Dr. Debra Roter holds a joint appointment in medicine and oncology at the Johns Hopkins University School of Medicine. She is a University Distinguished Service Professor in the Department of Health, Behavior and Society at the Johns Hopkins Bloomberg School of Public Health. She is the director of the Johns Hopkins Center for Genomic Literacy and Communication.
Her primary research focus is patient-provider communication. Her recent work has investigated the association between patients' and physicians' ethnicity and gender and their communication style and medical care outcomes.
Dr. Roter is the author of the Roter Interaction Analysis System (RIAS), a coding method for analyzing medical dialogue. It has been translated into 12 languages and is the most commonly used system worldwide to analyze audio or video recordings of medical encounters. Her July 2013 article in the journal Genetics in Medicine, “The Angelina effect: immediate reach, grasp, and impact of going public,” explored the intersection of celebrity and health awareness. A survey found that three out of four Americans were aware of Angelina Jolie’s double mastectomy, but fewer than 10 percent of respondents had the information to interpret her results. (Jolie had a double mastectomy after testing positive for a mutated BRCA gene, which increases chances of developing breast and/or ovarian cancer.) The study concluded that awareness of the Angelina Jolie story was not associated with improved understanding of the attendant health risks.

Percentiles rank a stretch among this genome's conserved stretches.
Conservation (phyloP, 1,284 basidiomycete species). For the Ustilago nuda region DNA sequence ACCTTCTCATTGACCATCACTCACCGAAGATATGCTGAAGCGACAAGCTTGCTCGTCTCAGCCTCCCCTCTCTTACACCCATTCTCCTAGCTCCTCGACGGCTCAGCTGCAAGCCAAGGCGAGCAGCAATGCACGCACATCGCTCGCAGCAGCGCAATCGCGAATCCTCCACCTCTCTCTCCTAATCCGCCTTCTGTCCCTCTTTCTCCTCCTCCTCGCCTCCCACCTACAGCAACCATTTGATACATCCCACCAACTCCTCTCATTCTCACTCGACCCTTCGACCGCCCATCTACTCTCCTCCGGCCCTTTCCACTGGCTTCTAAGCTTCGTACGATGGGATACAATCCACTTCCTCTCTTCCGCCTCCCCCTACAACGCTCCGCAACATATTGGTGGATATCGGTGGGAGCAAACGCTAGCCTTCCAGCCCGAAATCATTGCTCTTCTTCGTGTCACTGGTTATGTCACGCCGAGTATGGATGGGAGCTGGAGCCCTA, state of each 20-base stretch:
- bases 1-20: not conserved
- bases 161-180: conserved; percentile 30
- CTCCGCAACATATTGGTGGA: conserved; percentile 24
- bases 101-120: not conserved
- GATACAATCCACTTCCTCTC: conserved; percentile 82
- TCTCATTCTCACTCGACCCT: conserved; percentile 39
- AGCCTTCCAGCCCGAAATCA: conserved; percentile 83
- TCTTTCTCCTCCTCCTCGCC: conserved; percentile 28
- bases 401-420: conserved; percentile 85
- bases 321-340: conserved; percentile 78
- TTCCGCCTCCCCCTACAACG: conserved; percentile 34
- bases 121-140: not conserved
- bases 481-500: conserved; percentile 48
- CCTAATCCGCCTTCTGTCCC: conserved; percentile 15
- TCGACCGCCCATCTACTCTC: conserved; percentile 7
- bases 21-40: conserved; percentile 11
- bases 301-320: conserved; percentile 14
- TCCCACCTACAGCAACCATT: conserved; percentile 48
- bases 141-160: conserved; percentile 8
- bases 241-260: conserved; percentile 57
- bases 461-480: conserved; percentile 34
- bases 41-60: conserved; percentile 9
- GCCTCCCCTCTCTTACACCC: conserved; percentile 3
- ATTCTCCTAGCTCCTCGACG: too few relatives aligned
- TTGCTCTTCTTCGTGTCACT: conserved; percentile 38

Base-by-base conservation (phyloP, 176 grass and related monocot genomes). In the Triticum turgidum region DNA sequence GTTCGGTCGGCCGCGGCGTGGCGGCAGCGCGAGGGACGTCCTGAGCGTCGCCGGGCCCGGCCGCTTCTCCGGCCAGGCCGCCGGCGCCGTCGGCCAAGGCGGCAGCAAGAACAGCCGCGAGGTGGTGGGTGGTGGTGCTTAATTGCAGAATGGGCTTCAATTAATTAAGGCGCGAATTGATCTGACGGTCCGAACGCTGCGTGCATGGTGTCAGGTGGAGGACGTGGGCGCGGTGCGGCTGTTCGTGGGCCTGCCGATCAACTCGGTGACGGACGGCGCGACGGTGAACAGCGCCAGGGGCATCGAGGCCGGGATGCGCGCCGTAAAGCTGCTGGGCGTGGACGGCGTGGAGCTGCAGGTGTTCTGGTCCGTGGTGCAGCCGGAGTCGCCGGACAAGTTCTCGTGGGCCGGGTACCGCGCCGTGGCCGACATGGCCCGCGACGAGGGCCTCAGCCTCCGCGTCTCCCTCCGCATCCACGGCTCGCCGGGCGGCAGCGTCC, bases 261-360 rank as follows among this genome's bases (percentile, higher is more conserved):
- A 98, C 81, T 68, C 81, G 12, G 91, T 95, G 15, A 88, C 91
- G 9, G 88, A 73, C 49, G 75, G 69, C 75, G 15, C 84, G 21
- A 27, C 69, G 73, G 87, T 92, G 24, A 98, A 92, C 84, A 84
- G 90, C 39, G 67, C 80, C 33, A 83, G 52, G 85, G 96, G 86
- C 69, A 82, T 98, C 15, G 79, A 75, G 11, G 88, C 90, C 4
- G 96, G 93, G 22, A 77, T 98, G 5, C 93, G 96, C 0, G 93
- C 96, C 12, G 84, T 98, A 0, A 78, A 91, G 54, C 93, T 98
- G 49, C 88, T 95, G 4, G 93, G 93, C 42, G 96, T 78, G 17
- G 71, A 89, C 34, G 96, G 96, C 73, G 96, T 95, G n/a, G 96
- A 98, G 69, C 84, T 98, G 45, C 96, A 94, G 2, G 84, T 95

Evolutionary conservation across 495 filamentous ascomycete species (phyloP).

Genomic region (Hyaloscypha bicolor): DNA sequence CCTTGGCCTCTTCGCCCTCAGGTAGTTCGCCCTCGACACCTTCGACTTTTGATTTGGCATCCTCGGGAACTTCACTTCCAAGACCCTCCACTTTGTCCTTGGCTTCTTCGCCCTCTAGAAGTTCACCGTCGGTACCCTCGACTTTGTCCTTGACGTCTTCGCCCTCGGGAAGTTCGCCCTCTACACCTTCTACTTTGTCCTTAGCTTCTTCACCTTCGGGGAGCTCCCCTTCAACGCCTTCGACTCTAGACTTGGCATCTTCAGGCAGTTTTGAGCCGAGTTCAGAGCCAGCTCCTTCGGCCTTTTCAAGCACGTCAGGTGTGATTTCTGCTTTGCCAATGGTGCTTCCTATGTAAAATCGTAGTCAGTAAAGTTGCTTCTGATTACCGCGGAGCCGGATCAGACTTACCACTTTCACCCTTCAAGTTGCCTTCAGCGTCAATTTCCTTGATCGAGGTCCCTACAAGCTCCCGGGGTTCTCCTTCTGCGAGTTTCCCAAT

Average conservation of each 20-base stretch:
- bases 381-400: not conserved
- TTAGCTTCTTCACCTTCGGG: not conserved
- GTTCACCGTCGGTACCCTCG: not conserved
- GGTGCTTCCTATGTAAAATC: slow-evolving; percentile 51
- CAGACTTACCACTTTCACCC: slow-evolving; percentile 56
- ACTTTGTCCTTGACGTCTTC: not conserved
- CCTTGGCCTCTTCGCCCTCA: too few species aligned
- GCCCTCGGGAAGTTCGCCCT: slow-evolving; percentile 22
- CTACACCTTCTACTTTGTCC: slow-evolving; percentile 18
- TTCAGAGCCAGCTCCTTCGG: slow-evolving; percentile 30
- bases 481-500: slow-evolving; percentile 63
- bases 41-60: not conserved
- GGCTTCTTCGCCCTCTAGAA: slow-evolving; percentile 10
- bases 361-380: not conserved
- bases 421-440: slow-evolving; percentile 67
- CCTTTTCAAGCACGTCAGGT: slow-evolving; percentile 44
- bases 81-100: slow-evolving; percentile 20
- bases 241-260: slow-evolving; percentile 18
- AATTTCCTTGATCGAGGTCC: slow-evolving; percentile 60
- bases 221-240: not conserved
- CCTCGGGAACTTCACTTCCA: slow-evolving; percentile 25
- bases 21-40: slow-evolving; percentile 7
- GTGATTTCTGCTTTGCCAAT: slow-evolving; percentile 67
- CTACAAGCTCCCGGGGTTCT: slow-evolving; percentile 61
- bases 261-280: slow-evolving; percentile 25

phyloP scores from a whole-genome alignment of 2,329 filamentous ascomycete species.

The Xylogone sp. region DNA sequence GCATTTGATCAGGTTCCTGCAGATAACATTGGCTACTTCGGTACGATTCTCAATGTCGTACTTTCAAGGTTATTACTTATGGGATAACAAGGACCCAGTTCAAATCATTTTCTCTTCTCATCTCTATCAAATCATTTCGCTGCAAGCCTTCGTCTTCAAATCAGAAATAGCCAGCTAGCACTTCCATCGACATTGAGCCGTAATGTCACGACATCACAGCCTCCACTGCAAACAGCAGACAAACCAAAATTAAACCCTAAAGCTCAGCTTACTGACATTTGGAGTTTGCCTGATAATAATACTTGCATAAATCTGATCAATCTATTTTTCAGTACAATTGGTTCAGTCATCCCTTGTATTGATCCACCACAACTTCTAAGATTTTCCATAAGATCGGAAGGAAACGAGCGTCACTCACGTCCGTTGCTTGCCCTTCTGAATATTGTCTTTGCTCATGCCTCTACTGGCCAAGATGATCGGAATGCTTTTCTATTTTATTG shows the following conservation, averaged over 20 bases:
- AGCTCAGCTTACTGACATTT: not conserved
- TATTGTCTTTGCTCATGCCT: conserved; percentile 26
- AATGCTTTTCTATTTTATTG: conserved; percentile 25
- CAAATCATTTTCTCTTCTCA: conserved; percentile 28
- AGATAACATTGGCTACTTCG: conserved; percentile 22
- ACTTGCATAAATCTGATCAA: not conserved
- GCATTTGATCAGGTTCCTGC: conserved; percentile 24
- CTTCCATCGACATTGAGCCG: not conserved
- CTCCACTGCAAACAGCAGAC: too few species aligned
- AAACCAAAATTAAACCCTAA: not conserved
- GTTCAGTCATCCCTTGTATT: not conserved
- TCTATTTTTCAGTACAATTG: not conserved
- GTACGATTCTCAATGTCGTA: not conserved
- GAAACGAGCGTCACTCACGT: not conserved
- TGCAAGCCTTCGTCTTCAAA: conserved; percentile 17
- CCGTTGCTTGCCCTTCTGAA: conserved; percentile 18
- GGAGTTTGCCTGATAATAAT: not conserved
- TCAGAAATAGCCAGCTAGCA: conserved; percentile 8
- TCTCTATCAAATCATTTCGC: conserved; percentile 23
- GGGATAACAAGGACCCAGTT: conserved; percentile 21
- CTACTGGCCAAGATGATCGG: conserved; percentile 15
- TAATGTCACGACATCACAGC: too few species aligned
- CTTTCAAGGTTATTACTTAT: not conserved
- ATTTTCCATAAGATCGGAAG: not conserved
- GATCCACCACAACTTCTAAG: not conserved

She received her Doctor of Public Health from Johns Hopkins Bloomberg School of Public Health in 1977 and her Master of Public Health from the Bloomberg School of Public Health in 1975. She has been on the faculty of Johns Hopkins University since 1979.
Dr. Roter has received many honors for her teaching and research, including recognition by the Web of Science as one of the most highly cited authors in the social sciences, as well as the American Academy on Physician and Patient Award for outstanding research contribution to the theory, practice and teaching of effective health care communication and related skills. She has authored over 200 articles and several books in the communication domain.